Project news A system analysis of carbon farming schemes in support of the wider implementation of carbon farming in Flanders (Belgium)
Throughout Europe, numerous carbon farming schemes have been developed in the past decade, ranging from simple to more elaborated. Recently, schemes are increasingly being developed for the agricultural sector, with projects focusing on carbon removals (carbon sequestration) in agricultural soils and woody landscape elements, as well as focusing on reduced and/or avoided emissions at the farm level. These projects outcomes, with significant climate mitigation and adaptation potential, can be realised by altering the farm management, more specifically through the implementation of ‘carbon farming practices’.
Despite the numerous carbon farming initiatives being developed, no regulatory framework exists yet, and consequently, carbon credits or certificates may be of variable quality. Therefore, in the LIFE CarbonCounts project (LIFE20 PRE/BE/019), we explored carbon farming schemes that have the potential to be feasible, reliable and cost efficient for Flanders, the northern region of Belgium. Flanders is a highly urbanised region, in which the agricultural sector represents approximately 50% of the open space and which is characterized by medium size farms compared to other EU countries.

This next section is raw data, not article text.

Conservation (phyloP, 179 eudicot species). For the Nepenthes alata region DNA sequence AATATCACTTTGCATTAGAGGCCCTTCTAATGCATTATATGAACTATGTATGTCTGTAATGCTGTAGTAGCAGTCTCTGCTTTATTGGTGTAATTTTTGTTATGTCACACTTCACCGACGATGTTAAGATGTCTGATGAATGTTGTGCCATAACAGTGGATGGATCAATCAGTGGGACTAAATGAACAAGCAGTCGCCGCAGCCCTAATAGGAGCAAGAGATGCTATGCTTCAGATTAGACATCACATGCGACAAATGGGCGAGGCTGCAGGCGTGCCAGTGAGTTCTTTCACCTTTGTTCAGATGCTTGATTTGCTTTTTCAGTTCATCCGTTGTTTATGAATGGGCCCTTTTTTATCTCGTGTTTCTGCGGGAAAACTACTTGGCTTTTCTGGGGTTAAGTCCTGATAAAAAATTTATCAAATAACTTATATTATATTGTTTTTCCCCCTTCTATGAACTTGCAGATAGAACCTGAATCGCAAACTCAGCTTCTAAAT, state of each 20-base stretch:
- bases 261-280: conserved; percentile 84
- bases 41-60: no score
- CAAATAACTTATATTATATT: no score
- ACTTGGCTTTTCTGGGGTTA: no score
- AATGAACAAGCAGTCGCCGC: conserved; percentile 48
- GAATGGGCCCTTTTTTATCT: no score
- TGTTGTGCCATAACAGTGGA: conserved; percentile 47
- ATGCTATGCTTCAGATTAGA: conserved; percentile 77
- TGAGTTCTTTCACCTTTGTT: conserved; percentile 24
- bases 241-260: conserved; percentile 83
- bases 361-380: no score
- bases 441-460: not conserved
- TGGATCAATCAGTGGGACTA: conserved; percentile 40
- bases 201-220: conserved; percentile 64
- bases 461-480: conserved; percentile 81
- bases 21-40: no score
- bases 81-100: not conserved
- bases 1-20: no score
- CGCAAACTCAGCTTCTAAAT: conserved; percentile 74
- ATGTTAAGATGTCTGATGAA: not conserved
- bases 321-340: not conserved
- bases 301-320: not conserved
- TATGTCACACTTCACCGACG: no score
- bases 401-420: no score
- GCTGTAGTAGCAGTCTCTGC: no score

We adopted a qualitative research approach: conducting in-depth interviews with stakeholders from various professional backgrounds, organizing two workshops with policy stakeholders, and extensively reviewing carbon farming schemes in Belgium (e.g. Claire, Soil Capital), our neighbouring countries (e.g. Label Bas Carbone, Stichting Nationale Koolstofmarkt, Woodland Carbon Code…) and internationally (e.g. Verified Carbon Standard, Gold Standard).